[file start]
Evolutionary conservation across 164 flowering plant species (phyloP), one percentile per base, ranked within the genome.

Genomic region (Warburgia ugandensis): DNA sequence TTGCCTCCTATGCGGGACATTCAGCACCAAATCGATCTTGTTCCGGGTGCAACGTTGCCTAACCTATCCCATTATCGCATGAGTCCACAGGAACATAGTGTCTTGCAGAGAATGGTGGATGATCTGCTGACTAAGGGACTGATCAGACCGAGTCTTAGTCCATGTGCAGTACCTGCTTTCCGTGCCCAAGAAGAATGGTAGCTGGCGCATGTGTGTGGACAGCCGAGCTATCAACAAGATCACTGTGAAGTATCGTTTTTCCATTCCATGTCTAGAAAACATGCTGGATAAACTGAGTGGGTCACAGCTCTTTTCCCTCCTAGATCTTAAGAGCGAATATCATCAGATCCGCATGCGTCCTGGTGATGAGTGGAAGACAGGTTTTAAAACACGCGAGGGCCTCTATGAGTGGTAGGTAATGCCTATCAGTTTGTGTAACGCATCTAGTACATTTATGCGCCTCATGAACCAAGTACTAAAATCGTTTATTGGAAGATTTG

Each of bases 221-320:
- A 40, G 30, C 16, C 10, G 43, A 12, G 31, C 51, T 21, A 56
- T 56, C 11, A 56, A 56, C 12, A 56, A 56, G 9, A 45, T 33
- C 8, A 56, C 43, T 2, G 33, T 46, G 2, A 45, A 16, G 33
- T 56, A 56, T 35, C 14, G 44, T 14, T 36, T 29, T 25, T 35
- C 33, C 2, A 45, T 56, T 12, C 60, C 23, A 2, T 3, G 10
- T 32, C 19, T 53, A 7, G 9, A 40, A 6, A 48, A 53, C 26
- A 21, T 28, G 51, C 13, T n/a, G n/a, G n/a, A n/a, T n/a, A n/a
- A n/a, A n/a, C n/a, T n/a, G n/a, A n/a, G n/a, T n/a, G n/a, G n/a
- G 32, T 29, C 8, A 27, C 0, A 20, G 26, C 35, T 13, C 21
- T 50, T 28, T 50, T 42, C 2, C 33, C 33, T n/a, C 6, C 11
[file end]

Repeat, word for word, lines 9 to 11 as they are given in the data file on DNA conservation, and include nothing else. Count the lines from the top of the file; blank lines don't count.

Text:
- T 32, C 19, T 53, A 7, G 9, A 40, A 6, A 48, A 53, C 26
- A 21, T 28, G 51, C 13, T n/a, G n/a, G n/a, A n/a, T n/a, A n/a
- A n/a, A n/a, C n/a, T n/a, G n/a, A n/a, G n/a, T n/a, G n/a, G n/a